“There is not a single place that has said, ‘We don’t want to be all in for foster adoption,’” Johnson says. She specifically praises the work of Arizona Gov. Doug Ducey, Louisiana Gov. John Bel Edwards, Ohio Gov. Mike DeWine, and New Hampshire Gov. Chris Sununu—whose state has only 43 foster children available after adoptions tripled between 2016 and 2019.
Johnson’s message to governors also includes encouragement to seek out and work with faith-based groups—to find both foster care and adoptive homes. She says during the last decade she watched as faith-based groups in Colorado were defunded and boxed out due to their beliefs and the religious component of their programs.
“These kids just went on to the streets because no one else wanted to deal with them,” Johnson says. “By bringing nonprofits and faith-based together, we build a bigger team.”
Some of that team-building has occurred in concrete ways: Last year HHS issued a waiver for a South Carolina ministry with a long-standing commitment to work only with Protestant families, a policy that came into conflict with a nondiscrimination regulation the Obama administration enacted in its final days. This year HHS proposed a rule to remove that regulatory burden from all 50 states.
(A Catholic woman is suing the state and federal governments for allowing Miracle Hill Ministries to work only with people who share its Protestant beliefs. This fall the Supreme Court is scheduled to hear a case in which Catholic Social Services of Philadelphia is challenging the city’s right to cancel the agency’s contract because it will not place foster children with same-sex couples.)
The Taylor family has felt the effects of Johnson’s effort to create a more friendly environment for faith-based organizations. “I have seen that change,” said Pam Taylor, Trent’s mother. She says the most important part of their ministry is the hope and healing found in Christ, but they had seen doors close if they included it in their work.
Earlier this year they changed their organizational structure to incorporate their Christian faith more clearly. “There are a few agencies I assumed would no longer work with us, but they were very, very willing,” Pam said.
The net result has been compelling: In addition to the number of children in foster care dropping, adoption numbers are rising. Foster care adoptions have consistently totaled 50,000-plus per year, but the last two years saw 63,000 and 66,000 adoptions—the highest numbers since data collection began in 1995.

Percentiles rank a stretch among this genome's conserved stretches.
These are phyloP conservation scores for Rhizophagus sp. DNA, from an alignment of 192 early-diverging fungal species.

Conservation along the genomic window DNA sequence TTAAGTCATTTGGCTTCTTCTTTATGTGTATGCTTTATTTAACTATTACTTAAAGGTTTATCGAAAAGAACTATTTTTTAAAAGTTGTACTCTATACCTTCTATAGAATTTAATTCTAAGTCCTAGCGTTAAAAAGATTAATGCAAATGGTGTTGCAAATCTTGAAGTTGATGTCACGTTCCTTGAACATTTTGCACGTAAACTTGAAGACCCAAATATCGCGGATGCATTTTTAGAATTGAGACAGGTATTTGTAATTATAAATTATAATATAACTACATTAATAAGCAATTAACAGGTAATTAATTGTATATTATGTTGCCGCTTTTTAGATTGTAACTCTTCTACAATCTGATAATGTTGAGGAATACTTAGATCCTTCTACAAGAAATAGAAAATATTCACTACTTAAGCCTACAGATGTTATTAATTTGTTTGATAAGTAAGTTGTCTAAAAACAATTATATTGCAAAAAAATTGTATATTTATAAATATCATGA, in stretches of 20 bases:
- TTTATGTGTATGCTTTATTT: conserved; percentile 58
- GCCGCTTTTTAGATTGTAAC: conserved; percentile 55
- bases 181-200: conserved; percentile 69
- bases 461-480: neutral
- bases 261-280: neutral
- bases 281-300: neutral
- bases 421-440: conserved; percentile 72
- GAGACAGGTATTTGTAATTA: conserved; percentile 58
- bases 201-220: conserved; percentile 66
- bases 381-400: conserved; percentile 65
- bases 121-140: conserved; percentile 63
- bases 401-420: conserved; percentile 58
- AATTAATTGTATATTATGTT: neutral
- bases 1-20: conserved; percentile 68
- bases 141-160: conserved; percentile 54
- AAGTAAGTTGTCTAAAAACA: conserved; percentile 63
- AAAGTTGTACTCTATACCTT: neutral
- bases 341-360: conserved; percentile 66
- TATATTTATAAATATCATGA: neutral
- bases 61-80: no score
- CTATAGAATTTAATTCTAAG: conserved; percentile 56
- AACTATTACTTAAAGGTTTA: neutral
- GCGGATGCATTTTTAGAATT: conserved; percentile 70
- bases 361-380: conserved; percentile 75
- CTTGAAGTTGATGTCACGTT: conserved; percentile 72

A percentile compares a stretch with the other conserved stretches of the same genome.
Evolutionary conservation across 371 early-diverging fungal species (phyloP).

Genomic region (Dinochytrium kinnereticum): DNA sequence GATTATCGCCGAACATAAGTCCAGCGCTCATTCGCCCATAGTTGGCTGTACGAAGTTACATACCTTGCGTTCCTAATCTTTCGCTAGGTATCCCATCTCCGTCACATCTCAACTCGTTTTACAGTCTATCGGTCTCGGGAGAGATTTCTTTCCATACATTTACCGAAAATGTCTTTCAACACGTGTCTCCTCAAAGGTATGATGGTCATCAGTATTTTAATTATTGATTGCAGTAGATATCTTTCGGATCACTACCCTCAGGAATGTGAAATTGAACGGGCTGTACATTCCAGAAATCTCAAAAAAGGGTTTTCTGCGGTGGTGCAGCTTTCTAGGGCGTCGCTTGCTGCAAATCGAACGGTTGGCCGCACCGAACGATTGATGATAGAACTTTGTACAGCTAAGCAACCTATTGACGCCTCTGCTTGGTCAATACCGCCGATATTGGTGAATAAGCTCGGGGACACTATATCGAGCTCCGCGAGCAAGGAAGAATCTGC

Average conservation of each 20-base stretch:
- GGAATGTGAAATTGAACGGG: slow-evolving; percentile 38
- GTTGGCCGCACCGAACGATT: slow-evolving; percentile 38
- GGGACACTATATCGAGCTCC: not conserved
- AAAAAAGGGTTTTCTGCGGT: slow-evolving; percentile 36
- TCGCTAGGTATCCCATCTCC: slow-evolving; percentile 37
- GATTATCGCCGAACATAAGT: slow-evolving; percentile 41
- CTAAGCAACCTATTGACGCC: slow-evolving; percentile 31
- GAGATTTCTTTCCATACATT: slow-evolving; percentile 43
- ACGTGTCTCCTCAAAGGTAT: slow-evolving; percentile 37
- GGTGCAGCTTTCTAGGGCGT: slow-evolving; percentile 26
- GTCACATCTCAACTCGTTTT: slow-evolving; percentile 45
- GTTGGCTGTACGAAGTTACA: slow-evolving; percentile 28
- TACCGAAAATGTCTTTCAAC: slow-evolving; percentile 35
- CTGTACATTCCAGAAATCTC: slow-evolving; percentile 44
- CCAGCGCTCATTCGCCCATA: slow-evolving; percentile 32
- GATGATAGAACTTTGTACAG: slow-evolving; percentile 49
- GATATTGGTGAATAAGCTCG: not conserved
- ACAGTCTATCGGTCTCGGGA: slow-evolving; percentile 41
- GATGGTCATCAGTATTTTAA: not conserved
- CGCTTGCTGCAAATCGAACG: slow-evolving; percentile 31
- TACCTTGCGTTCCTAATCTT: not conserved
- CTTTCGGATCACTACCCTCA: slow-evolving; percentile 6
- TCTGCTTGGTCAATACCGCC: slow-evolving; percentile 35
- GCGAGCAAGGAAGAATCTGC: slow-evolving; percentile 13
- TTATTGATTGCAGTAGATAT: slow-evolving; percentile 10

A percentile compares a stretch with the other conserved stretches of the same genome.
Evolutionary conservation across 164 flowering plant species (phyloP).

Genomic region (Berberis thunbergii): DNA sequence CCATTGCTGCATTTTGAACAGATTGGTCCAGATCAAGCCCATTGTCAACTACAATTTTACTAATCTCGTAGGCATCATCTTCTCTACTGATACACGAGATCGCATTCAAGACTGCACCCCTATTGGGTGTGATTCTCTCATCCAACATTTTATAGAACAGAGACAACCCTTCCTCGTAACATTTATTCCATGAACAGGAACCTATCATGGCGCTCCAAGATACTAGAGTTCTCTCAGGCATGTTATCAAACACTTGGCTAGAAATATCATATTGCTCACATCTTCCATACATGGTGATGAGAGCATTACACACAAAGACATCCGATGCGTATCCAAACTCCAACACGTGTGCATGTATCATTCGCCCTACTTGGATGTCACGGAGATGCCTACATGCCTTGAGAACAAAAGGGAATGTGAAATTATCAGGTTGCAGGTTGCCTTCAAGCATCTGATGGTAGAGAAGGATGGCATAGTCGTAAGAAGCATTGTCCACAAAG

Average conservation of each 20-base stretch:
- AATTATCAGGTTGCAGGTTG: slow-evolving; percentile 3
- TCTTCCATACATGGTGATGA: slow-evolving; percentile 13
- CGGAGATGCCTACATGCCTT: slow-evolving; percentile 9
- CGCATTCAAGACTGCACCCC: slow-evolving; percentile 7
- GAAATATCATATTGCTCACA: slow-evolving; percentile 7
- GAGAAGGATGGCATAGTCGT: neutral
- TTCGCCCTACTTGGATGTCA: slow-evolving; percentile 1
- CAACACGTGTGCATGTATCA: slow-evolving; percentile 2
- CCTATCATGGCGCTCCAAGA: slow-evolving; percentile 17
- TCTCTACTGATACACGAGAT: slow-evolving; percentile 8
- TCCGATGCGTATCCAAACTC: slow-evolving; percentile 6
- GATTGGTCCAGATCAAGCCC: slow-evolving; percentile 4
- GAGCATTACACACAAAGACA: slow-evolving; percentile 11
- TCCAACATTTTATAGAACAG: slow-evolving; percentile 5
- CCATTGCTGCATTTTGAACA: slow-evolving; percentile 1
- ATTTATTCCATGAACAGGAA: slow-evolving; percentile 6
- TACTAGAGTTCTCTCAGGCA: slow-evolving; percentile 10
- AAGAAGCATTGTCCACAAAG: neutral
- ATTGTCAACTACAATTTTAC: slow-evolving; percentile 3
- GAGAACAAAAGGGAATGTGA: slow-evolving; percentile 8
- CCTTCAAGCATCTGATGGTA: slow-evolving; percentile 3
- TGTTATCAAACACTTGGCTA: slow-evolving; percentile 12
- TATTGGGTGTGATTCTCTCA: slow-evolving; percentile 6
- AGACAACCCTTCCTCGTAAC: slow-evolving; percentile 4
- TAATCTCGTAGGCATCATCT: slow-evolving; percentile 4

“The degree of emphasis Assistant Secretary Johnson has put on adoption has been greater than her predecessors,” said Nate Bult, senior vice president for government affairs for Bethany Christian Services, the nation’s largest evangelical adoption agency. “It’s not that previous assistant secretaries were hostile, but Johnson has put it at the top of her agenda.”
“When a child floats around in the system for five years, it affects their ability to trust and attach to people.”
IN JUNE, President Trump signed an executive order that does little now but encourages improved data collection about public-private partnerships, support for caregivers, keeping siblings together, and eliminating bureaucratic barriers to adoption. “The executive order is a long-term solution,” AEI's Naomi Riley said. It also mandates a study of the Multiethnic Placement Act of 1994 (which aimed to remove barriers to interracial adoption) and emphasizes the need for faith-based organizations. Nancy Kay Blackwell with the Congressional Coalition on Adoption Institute said the latter two objectives are directly related: “A lot of faith-based partners led the way in interracial placements and adoptions.”
Much of the order’s success will hinge on the better data collection it requires from states. Right now most states don’t know exactly how many foster families they have or the retention rate among the families they do have (between 30 percent and 50 percent of foster parents quit in the first year). Most states also don’t have a good profile of the most successful foster families, preventing them from launching targeted recruitment efforts. Most foster recruitment consists of a broad call for help using mediums such as TV, radio, and billboard ads. “The data is hugely important, because it can be used to do more targeted recruitment of potential families,” Riley said.
Even with better data, the challenges appear daunting. More than 120,000 children are waiting on a family to adopt them, and each year about 20,000 age out of the system with no permanent support—which makes them much more likely to experience a range of negative outcomes as young adults. Critics said the executive order did not provide “tangible supports” (i.e., funding for things like housing and day care) for low-income families or sufficiently address racial disparities in the foster care system: “The administration could achieve greater impact by researching front-end inequities—such as reporting and investigations—which could shrink the universe of youth considered for care,” the left-leaning First Focus on Children said in a statement.